First official course is when it kicks in with their own private batch caviar that is poached with butter in a a banana leaf served with greens. Hmmm, fish eggs, the server said we'd be surprised by the flavor. I was expecting the usual salty but that is only a mere under note. The main flavor is the butter, it permeates through the dish. With the soft creamy texture of the caviar, it comes off a bit like eating butter. I'll admit my tongue was a bit weirded out by the flavor texture combo. But you know, it isn't like I haven't eaten butter being the butter fiend I am.
Next was spot prawn char grilled whole with skin, legs, head and all. And it comes with half a lime to squeeze on it! It wasn't like this was flash fried whole so there was some work to do to shell and eat this. I'll say it was also mostly cooked. There were still areas of the shrimp close to being not fully cooked and I found it a bit of a challenge to eat those parts. And no, did not use those chopsticks to eat this, it was hands on to get the shell off but we did get warm tiny towels to clean up afterward.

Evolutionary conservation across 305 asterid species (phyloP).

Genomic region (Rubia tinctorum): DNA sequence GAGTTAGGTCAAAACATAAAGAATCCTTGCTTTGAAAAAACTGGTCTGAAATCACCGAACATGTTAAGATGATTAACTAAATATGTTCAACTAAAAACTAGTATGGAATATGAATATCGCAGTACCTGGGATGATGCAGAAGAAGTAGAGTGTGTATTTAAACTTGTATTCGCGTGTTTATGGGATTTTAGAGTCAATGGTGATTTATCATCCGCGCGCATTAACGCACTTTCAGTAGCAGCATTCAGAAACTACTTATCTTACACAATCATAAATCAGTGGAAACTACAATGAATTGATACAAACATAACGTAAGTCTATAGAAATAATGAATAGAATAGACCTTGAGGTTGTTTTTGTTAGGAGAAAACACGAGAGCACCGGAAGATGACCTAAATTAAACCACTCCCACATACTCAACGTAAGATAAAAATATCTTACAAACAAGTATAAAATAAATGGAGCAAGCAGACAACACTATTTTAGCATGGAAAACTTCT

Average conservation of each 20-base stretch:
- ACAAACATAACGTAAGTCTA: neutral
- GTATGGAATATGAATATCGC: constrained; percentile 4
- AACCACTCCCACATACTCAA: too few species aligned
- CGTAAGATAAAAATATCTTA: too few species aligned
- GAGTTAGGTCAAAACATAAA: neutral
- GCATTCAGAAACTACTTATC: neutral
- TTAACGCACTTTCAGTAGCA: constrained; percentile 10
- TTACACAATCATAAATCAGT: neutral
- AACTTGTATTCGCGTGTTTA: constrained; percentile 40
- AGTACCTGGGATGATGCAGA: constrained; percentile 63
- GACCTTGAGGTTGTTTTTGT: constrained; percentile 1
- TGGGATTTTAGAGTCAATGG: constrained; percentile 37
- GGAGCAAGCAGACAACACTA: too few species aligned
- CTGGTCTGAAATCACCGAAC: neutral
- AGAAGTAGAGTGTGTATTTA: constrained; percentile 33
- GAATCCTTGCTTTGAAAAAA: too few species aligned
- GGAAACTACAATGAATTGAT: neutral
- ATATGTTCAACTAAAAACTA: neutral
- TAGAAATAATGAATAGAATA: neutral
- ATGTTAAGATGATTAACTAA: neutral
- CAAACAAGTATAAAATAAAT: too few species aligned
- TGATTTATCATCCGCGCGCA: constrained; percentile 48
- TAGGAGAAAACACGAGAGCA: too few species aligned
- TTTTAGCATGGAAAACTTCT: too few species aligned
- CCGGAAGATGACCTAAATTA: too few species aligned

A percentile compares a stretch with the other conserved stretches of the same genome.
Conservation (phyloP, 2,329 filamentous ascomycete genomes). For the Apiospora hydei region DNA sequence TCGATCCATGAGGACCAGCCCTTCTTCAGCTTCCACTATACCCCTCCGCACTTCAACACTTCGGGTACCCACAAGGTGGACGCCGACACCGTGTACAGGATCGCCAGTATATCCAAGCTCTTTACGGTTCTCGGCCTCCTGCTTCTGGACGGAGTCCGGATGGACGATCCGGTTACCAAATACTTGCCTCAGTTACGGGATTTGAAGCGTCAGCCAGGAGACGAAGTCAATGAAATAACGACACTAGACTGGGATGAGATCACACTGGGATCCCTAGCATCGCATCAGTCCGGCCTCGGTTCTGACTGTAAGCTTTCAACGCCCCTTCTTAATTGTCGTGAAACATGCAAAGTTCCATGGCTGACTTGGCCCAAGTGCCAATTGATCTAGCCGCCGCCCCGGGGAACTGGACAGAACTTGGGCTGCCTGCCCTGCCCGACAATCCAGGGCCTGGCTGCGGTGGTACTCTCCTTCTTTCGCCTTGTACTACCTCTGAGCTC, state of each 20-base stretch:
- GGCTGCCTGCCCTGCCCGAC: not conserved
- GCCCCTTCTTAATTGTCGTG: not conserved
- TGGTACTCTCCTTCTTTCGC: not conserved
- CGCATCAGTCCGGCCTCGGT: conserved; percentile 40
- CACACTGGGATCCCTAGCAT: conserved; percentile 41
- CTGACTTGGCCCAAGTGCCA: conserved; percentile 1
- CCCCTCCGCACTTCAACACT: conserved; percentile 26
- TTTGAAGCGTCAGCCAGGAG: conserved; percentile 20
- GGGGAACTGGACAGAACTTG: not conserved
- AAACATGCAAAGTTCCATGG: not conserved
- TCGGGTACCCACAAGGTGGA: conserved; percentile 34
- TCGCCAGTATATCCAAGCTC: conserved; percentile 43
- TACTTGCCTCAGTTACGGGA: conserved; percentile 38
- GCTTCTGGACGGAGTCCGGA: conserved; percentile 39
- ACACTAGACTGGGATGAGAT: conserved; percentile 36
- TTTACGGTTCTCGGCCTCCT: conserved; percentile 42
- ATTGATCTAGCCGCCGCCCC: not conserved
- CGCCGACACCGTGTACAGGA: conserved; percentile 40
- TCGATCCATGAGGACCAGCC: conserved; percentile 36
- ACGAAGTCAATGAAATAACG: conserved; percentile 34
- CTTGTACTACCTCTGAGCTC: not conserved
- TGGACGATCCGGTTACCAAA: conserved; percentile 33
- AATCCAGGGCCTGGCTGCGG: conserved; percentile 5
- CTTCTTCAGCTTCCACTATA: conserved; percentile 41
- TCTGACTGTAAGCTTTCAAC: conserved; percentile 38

Here's where my "no raw fish" came into play, though it didn't go as planned. Normally this round is where one of Saison's signature dishes comes to the table. It would normally be uni (sea urchin) on top of this liquid toast which is sourdough bread grilled and drenched in a mix of brown butter and tamari (kind of like soy sauce). Since I ask for now raw fish, they seem to take this to also mean the uni and replaced it with avocado--something else I just can't stand. When they set it down before me I just sighed and the SO laughed a bit knowing exactly what was going through my mind--UGH! I didn't say anything since they had already made the initial change and decided to give it a try anyway. It was mushy, squishy and a bit salty.